The flow of the water with pouring and the movement of water through the filter (e.g. on a glass device http://www.youtube.com/watch?v=mupueSMHBJQ) shows that it's not like espresso - a compacted layer of coffee being the barrier to water pushed through it - we can see that on a good espresso extraction the liquid exiting the filter is distributed evenly but a la Nick Cho's video we can see this doesn't happen on his kalita wave. What we see instead is that water flows out of the filter at multiple locations (also the grounds continue bubbling for a long time into the "brew phase"). Perhaps water is flowing evenly and the streams aggregate at different points but this seems unlikely given the changing location and drip/flow rate seen.

A flat bed perhaps enables more channeling as water can 'avoid' extracting solubles - e.g. my mental picture is that bloomed coffee may lead to slower flow as the water is engaging with coffee particles instead of moving around gas bubbles. If water is forced to engage with coffee by some means of restriction then perhaps the brew may be more even (e.g. with a thought to the clever dripper).

However, if coffee particles are suspended during the brew and water can escape around the grounds (e.g. they are not compacted and there is a reasonable area of filter open to flow) then I think that filter shape may be less important than pour and flow dynamics.
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Postby bigbad on Mon May 28, 2012 3:34 pm

aecletec wrote:The flow of the water with pouring and the movement of water through the filter (e.g. on a glass device http://www.youtube.com/watch?v=mupueSMHBJQ) shows that it's not like espresso - a compacted layer of coffee being the barrier to water pushed through it - we can see that on a good espresso extraction the liquid exiting the filter is distributed evenly but a la Nick Cho's video we can see this doesn't happen on his kalita wave. What we see instead is that water flows out of the filter at multiple locations (also the grounds continue bubbling for a long time into the "brew phase"). Perhaps water is flowing evenly and the streams aggregate at different points but this seems unlikely given the changing location and drip/flow rate seen.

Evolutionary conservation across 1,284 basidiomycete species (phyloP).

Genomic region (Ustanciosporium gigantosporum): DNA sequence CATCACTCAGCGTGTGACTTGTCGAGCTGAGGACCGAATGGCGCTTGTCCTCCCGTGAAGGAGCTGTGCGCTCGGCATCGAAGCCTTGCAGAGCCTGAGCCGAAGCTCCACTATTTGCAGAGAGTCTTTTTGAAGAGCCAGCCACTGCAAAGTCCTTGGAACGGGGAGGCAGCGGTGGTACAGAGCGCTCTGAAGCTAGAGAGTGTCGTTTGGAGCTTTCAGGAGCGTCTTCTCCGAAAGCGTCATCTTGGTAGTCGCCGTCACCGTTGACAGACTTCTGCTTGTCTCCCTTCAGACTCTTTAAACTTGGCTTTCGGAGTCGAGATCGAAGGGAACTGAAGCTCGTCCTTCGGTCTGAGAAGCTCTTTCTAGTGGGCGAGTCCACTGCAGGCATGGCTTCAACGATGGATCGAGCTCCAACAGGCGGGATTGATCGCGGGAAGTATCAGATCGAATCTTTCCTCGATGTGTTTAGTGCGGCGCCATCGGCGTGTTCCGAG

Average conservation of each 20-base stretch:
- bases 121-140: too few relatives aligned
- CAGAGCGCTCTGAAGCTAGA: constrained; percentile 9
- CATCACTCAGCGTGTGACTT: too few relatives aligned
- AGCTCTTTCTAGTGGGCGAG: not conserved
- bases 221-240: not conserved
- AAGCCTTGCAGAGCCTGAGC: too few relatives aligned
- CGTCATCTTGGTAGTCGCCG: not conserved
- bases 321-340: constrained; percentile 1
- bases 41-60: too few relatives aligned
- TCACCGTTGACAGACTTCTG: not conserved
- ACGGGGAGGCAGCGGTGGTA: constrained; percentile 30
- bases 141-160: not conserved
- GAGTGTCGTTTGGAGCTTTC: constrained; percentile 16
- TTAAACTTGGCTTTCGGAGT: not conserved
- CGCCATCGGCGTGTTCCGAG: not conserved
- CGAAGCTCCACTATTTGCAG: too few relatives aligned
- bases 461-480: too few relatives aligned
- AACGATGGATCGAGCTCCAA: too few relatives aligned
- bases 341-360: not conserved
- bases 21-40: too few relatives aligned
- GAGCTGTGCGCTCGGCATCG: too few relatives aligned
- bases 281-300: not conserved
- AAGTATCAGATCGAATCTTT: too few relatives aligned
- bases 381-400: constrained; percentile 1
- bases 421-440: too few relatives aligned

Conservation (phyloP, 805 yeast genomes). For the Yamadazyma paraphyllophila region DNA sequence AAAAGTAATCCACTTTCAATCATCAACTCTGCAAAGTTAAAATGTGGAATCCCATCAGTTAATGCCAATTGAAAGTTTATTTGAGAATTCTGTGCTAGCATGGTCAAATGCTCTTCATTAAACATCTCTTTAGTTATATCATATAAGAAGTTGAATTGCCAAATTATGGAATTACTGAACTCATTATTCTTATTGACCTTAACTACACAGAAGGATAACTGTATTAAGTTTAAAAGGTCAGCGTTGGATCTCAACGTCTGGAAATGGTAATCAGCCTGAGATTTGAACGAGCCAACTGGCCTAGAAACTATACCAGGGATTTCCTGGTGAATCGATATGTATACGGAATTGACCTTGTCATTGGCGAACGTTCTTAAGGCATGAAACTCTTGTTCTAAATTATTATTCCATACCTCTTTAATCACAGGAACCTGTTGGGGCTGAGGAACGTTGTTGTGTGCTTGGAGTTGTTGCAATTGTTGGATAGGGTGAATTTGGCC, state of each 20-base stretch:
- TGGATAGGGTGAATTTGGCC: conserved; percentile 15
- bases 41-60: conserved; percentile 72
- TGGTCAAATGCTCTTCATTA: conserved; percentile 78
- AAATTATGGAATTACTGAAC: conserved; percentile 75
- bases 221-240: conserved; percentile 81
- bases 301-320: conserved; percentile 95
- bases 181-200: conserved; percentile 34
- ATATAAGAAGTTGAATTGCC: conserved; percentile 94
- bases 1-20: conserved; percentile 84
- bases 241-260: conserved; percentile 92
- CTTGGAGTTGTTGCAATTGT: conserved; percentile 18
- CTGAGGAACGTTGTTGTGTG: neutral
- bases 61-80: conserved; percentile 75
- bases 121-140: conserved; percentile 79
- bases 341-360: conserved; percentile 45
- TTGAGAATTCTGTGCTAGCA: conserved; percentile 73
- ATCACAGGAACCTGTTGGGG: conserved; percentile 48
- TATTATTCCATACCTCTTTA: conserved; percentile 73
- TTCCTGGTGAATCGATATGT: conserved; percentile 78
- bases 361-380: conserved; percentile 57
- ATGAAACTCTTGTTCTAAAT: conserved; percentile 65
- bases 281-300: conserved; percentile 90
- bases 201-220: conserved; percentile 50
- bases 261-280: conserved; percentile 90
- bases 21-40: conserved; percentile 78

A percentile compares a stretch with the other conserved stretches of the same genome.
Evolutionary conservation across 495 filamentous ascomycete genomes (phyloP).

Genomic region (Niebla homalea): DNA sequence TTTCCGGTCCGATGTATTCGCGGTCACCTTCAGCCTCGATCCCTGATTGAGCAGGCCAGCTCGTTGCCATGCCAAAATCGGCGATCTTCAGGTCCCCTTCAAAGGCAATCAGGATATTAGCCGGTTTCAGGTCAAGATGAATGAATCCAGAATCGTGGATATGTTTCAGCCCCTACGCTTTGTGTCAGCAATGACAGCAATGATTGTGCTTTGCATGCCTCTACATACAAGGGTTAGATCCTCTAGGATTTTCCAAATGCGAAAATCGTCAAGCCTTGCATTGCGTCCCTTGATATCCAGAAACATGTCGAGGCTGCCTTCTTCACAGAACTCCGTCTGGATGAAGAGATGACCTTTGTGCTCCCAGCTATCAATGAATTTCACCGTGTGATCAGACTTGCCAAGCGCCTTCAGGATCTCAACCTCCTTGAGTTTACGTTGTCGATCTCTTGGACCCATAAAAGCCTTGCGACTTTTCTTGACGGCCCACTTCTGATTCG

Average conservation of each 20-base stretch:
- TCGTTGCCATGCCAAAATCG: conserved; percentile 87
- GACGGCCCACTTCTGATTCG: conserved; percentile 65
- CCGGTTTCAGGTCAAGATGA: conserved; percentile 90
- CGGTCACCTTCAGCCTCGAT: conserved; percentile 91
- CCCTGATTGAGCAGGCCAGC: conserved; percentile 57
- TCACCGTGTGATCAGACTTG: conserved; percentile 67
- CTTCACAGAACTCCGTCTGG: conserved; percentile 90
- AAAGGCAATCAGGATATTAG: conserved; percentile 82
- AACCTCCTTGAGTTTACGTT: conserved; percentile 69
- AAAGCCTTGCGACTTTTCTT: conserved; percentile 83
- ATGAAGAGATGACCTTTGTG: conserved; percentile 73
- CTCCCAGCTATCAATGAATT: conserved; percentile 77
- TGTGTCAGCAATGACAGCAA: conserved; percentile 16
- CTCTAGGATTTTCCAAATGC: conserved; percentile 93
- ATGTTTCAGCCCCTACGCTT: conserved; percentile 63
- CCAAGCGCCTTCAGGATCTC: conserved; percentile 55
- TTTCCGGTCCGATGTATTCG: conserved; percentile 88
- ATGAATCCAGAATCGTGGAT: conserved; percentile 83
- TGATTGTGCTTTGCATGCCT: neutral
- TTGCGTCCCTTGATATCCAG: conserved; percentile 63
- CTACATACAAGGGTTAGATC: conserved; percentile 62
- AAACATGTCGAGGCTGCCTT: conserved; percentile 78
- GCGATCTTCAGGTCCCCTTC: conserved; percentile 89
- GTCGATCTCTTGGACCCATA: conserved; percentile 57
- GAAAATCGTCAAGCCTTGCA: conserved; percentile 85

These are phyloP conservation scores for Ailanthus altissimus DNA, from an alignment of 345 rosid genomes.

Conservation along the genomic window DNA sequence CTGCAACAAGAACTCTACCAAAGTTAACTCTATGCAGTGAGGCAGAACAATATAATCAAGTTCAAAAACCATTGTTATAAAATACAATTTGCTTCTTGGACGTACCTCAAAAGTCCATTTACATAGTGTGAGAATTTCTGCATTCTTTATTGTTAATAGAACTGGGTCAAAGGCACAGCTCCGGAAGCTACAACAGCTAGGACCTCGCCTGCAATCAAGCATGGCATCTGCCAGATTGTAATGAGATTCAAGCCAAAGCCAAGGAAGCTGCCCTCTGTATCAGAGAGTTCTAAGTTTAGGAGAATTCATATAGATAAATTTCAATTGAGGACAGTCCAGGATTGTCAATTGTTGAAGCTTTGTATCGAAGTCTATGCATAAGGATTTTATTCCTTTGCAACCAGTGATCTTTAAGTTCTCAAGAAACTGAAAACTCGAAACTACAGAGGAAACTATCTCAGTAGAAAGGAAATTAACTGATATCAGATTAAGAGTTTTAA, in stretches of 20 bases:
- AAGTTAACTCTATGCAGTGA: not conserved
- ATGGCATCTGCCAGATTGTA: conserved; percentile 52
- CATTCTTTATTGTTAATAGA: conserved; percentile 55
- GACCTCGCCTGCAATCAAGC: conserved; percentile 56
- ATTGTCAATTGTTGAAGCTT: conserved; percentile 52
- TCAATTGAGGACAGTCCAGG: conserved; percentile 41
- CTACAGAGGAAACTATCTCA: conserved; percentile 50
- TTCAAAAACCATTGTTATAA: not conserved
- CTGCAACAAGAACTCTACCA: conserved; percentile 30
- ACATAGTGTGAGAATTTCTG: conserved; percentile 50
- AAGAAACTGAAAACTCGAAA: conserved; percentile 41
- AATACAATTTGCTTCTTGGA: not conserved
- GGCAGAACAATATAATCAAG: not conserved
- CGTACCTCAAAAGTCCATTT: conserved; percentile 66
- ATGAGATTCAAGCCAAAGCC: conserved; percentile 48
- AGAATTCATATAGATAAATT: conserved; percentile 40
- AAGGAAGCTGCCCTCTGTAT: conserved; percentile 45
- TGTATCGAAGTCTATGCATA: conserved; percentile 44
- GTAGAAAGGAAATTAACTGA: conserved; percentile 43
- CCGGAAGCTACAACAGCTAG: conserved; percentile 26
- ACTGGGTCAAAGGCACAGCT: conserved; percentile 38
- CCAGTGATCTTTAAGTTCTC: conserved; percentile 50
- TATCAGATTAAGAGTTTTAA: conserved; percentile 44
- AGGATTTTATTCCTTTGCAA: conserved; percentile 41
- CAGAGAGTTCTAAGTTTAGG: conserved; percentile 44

A flat bed perhaps enables more channeling as water can 'avoid' extracting solubles - e.g. my mental picture is that bloomed coffee may lead to slower flow as the water is engaging with coffee particles instead of moving around gas bubbles. If water is forced to engage with coffee by some means of restriction then perhaps the brew may be more even (e.g. with a thought to the clever dripper).

However, if coffee particles are suspended during the brew and water can escape around the grounds (e.g. they are not compacted and there is a reasonable area of filter open to flow) then I think that filter shape may be less important than pour and flow dynamics.


You can't really compare the visual cues of extracting espresso and drip coffee. If you've ever tried to extract espresso with less than 9 bars, you'll notice you don't get the nice, syrupy funnel.

That said, you make great points. I think you can force some "restriction" by playing around with the grind, though.

At the end of the day, neither brew options are perfect. I just find that the Kalita is more scientifically solid. Flat filter bottom + flat bed of coffee + rippled filter to discourage side permeation (at least theoretically... I would like a scientific explanation of this phenomenon) > conical filter + choice of high/dry grounds or flat bed of coffee (which goes against conical shape).
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Postby bigbad on Mon May 28, 2012 5:43 pm

oktyone wrote:Also, i wonder how a dripper design such as this one would fit into all of these coffee dripping theories:


BTW love that precision kettle/pitcher with the thermometer.